From The Cancer Chronicles #20
© March 1994 by Ralph W. Moss, Ph.D.

It's official. Even the Journal of the American Medical Association now admits that the war on cancer is a failure. An article in the Feb. 9 [1994] issue says that cancer incidence and death rates are rising. Most people knew that smoking-related cancers were on the rise. Now we learn that a "baby boomer's" chances of getting non-smoking-related cancers are double what their grandparent's odds were. "In all age groups, cancer incidence is increasing...," the article reveals.

In addition, "few new, effective treatments have been devised for the most common cancers." This follows similar revelations in Scientific American (2/94).

Of course, apologists for the status quo quickly jumped forward to explain away these dismal figures. Some claimed that the reason for the increase was that modern medicine has been so darned successful; people are living long enough to die of cancer. (This ignores the fact that these statistics are age-adjusted.) Others (such as a doctor cited in the 2/12 Science News) claim that death rates were rising at the time of the study, but may in fact now be declining, since most of these cancers "had their origin many years ago." Contrary to all experience, the main causes of cancer are said to be under control.

Meanwhile, cancer marches on. Dramatic changes in prevention and life style are necessary to seriously decrease these rising rates.

As for the orthodox failure to find effective new therapies, Paracelsus said it all, almost 500 years ago: "From nature comes the disease, and from nature will come the cure."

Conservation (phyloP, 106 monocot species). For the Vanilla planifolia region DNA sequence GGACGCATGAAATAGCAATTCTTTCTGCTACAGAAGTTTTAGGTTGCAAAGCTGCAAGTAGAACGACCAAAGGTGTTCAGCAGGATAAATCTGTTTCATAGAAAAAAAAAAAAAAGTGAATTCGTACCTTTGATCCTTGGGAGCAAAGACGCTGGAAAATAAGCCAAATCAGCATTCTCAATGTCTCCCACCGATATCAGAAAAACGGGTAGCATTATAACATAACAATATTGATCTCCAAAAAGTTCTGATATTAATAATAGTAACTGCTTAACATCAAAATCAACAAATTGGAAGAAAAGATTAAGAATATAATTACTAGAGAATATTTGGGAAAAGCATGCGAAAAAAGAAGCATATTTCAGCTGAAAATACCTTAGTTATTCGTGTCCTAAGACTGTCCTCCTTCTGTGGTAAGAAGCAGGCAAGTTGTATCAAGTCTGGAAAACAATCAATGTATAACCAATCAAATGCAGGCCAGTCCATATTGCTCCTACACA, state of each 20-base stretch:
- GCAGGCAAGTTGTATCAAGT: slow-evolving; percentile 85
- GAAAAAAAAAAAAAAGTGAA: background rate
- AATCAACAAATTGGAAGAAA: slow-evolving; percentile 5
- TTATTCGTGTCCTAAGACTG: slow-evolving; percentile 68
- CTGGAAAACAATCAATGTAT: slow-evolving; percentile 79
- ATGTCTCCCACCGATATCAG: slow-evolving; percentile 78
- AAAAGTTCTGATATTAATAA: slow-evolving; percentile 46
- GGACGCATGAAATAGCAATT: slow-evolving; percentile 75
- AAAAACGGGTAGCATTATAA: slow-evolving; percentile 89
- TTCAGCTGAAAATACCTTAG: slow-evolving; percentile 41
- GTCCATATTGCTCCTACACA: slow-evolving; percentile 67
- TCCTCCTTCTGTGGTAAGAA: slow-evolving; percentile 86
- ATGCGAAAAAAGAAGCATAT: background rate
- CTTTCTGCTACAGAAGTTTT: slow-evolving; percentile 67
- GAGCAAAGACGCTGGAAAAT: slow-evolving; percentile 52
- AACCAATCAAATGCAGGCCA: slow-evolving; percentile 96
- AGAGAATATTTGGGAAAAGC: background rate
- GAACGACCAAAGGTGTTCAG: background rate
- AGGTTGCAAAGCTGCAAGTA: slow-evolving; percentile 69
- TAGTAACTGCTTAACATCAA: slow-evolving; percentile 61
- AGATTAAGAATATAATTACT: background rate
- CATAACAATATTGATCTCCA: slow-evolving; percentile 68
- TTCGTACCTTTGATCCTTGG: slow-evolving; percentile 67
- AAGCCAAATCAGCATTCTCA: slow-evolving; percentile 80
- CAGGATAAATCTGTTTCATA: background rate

The AMA routinely condemns natural cancer treatments as quackery. But isn't it high time that it dropped its quackbusting crusade and replaced it with an open-minded investigation of such methods? We think so.

articles on war on cancer

Ralph W. Moss, Ph.D. is director of the The Moss Reports for cancer patients. Dr. Moss is the author of eleven books and three documentaries on cancer-related topics. He is or has been an advisor on alternative cancer treatments to the National Institutes of Health, the National Cancer Institute, the American Urological Association, Columbia University, the University of Texas, the Susan G. Komen Foundation and the German Society of Oncology. He wrote the first article on alternative medicine for the Encyclopedia Britannica yearbook. He is listed in Marquis Who's Who in America, Who's Who in the World, Who's Who in the East, and Who's Who in Entertainment (as a film documentarian). This Web site does not advocate any particular treatment for cancer. We urge you to always seek competent medical advice for all health problems, especially cancer. Before consulting our site please read our full Disclaimer statement.

home - moss reports - books - - contact - order - news
members - chronicles - faq - free email newsletter